The Other Side of the Wind is finally complete — or rather “complete.” Nominally. The final film by the great Orson Welles (assuming The Deep never sees the light of day) begins with a title card explaining that this version, restored by the folks at Netflix, exists as “an attempt to honor and complete” Welles’ original vision, the key word being “attempt.” With so much footage left un-shot and unedited during its original production, no version of the film today can feel truly whole. And yet, despite its haphazard meandering, The Other Side of the Wind, in the form it will now be known, is a fascinating meta-textual artifact on the very piecing together of art and intention. Read More »
Orson Welles spent a large part of the 1970s trying to finish his film The Other Side of the Wind. Financial problems plagued the production, and while Welles claimed he managed to complete 96% of the film, he was never able to raise enough money to finish the job. Now, over 40 years later, The Other Side of the Wind has been completed, and it’s coming to Netflix. Watch the Other Side of the Wind trailer below.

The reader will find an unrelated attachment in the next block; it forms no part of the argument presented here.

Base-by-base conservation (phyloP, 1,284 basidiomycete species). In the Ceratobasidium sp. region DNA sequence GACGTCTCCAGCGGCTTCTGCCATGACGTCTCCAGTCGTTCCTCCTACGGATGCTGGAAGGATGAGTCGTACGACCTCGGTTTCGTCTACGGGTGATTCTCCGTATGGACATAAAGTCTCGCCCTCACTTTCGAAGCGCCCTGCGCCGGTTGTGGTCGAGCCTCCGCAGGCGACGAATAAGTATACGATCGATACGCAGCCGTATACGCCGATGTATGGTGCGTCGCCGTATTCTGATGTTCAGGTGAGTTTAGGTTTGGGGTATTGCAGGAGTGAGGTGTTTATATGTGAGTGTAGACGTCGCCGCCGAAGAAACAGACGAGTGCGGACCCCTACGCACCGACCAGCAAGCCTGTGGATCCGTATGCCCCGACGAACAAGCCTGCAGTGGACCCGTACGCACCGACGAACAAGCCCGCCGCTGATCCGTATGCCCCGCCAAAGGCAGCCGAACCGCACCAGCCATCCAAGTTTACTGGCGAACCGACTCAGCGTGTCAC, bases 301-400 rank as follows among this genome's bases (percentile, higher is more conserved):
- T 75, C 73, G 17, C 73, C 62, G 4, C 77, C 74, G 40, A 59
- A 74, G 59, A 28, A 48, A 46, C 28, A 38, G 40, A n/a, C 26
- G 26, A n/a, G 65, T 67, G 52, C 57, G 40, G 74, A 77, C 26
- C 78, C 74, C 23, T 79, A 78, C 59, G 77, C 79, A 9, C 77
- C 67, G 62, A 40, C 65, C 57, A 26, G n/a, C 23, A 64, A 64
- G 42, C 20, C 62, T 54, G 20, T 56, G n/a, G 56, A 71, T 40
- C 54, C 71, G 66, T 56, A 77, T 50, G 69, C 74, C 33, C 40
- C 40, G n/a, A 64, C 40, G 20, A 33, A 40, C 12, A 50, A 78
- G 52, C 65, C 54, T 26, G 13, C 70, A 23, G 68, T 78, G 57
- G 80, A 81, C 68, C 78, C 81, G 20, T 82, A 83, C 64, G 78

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Netflix may not be too keen on theatrical releases, but they’re willing to make an exception for Orson Welles. The streaming service is releasing a new cut of Welles’ unfinished final film The Other Side of the Wind, and they’ve decided to put the film in a few theaters as well.
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In honor of Steven Spielberg‘s new newspaper drama The Post, we’ve combed through the archives, pounded the pavement, dusted off the typewriter and put together a list of some of the best newsroom movies fit to print. It’s a list comprised of both crusading, truth-seeking journalists and career opportunists willing to bend the truth as long as it makes for a great story. The connective tissue holding these films together is the ever-present newsroom, where typewriters sing and the truth lives or dies when a story goes to the presses.
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Filmmaker Orson Welles has left behind two holy grails for film aficionados to chase. One is the footage cut from his original version of The Magnificent Ambersons, which as far as anyone can tell, doesn’t exist anymore. The other is The Other Side of the Wind, which is the long-uncompleted final film from Welles. Frank Marshall, who served as a Production Manager on the original production, has been trying to get this important film completed for over forty years, and now the Indiana Jones producer has finally found a partner to make this dream a reality.